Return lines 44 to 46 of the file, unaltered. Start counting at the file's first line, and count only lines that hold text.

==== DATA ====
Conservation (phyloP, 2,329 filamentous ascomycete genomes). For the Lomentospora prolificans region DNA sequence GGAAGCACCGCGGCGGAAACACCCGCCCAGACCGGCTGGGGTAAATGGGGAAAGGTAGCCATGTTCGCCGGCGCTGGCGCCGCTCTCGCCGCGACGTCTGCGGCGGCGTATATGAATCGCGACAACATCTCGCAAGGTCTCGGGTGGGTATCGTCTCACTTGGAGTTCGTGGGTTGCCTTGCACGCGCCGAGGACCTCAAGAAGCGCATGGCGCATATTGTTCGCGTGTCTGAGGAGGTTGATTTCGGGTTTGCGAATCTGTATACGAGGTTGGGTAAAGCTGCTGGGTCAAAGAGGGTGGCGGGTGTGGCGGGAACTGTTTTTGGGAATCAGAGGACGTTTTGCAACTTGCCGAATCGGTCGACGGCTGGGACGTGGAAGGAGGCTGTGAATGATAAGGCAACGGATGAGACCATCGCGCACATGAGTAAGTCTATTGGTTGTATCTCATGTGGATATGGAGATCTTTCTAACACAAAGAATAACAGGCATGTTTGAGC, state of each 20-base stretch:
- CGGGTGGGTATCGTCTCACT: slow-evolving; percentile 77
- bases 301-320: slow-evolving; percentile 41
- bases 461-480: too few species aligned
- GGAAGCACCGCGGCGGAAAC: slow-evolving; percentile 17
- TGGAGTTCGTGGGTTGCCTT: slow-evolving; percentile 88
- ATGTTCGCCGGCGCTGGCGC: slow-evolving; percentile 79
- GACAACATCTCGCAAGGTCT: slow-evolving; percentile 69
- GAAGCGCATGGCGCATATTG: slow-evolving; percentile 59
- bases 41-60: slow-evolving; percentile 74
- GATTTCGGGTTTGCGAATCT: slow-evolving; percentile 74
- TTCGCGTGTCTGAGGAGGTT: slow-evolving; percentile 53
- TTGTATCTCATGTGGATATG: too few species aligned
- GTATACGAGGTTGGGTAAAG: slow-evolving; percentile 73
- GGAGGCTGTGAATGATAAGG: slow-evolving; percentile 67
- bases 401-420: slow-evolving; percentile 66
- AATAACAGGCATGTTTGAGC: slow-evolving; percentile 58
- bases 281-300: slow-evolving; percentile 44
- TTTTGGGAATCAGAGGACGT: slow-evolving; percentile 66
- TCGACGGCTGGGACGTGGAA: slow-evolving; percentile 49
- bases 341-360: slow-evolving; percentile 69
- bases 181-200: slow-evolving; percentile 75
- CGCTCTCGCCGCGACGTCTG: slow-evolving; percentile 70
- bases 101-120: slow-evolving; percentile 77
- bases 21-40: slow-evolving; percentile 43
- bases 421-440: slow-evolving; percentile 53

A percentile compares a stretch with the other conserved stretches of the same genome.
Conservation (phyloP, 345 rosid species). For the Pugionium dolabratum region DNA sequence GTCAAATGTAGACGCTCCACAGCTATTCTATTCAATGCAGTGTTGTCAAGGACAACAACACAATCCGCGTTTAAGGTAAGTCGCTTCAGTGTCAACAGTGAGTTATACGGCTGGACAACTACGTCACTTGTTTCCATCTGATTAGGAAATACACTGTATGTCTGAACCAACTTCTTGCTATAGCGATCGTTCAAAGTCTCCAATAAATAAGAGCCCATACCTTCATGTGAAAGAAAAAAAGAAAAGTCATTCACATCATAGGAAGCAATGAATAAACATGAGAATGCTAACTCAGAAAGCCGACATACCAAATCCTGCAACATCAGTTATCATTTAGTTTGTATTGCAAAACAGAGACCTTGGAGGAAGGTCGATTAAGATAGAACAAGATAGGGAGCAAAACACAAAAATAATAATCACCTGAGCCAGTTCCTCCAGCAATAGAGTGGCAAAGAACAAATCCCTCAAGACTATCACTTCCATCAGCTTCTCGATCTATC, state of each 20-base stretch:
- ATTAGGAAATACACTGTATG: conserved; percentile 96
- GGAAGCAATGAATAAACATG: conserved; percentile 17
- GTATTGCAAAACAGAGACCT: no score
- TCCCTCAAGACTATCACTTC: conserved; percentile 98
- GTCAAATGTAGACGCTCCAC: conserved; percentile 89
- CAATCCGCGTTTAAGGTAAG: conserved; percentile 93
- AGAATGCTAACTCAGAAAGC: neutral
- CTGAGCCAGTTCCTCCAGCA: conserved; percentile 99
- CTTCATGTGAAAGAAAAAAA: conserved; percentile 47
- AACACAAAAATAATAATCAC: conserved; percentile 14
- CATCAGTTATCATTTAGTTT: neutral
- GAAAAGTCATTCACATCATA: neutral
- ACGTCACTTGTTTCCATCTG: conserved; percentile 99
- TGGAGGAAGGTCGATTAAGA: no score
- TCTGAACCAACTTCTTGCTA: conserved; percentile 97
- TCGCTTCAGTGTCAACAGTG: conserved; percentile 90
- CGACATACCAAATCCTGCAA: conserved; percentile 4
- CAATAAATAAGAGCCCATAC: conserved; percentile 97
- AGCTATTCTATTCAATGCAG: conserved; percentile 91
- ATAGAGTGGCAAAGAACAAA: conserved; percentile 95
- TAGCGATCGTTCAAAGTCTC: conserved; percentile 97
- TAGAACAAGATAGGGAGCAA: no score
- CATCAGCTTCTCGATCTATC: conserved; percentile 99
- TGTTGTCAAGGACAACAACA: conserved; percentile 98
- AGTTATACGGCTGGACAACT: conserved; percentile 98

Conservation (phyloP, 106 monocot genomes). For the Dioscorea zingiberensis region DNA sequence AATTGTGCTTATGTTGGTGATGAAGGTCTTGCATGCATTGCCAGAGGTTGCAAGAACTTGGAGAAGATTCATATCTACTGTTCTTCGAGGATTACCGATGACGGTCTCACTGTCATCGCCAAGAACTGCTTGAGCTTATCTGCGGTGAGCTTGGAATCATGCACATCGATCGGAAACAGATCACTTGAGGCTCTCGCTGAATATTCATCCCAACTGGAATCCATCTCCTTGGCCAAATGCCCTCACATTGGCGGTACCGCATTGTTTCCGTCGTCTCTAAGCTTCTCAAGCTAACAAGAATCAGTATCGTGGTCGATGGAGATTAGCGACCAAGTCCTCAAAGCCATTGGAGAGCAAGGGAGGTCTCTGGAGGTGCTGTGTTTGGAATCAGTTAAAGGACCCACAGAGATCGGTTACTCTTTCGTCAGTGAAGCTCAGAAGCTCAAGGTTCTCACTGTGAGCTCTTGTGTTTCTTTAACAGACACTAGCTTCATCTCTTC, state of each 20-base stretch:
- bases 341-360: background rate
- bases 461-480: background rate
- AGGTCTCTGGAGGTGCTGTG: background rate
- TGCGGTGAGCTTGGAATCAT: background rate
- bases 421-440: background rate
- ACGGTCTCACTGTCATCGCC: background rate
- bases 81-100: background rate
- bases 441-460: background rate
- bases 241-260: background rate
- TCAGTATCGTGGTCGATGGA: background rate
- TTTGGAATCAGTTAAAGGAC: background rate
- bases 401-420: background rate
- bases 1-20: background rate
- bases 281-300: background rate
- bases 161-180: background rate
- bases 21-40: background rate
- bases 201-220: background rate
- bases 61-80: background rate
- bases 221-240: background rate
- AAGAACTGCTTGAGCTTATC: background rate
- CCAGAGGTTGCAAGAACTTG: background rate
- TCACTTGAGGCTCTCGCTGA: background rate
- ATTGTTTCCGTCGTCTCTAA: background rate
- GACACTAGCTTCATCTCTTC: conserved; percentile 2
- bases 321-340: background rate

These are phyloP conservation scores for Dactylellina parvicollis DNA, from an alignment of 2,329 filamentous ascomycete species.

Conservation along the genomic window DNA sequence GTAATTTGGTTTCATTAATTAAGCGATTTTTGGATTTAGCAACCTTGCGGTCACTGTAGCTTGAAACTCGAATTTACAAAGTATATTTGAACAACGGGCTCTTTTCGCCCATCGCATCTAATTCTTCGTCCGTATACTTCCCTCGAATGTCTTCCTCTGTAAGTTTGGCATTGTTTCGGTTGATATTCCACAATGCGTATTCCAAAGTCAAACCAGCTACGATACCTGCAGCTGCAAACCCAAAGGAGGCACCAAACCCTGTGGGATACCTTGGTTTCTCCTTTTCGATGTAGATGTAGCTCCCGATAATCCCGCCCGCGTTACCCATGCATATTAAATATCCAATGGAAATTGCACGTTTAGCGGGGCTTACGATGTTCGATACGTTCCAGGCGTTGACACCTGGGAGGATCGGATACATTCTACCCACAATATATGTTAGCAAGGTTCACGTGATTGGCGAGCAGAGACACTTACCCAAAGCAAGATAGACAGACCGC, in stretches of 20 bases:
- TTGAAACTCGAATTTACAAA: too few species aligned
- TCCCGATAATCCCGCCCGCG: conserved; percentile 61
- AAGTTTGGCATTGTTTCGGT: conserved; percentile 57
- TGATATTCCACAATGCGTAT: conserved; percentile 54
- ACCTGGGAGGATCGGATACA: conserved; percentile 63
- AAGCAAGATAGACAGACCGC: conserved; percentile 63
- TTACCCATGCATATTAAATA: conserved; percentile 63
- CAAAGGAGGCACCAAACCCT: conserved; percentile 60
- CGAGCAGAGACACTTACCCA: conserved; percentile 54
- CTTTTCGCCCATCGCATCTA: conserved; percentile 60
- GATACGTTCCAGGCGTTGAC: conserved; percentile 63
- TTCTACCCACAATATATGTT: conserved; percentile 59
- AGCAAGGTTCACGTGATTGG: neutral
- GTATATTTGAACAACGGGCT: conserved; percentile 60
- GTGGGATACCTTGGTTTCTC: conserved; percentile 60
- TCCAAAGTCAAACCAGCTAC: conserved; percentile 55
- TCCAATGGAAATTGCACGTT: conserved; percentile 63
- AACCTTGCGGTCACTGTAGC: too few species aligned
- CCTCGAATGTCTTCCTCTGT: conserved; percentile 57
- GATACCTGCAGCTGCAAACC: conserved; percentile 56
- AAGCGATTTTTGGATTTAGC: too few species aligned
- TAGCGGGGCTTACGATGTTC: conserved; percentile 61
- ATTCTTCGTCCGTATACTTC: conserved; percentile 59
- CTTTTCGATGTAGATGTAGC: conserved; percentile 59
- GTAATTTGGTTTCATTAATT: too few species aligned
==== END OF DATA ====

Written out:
- TCGCTTCAGTGTCAACAGTG: conserved; percentile 90
- CGACATACCAAATCCTGCAA: conserved; percentile 4
- CAATAAATAAGAGCCCATAC: conserved; percentile 97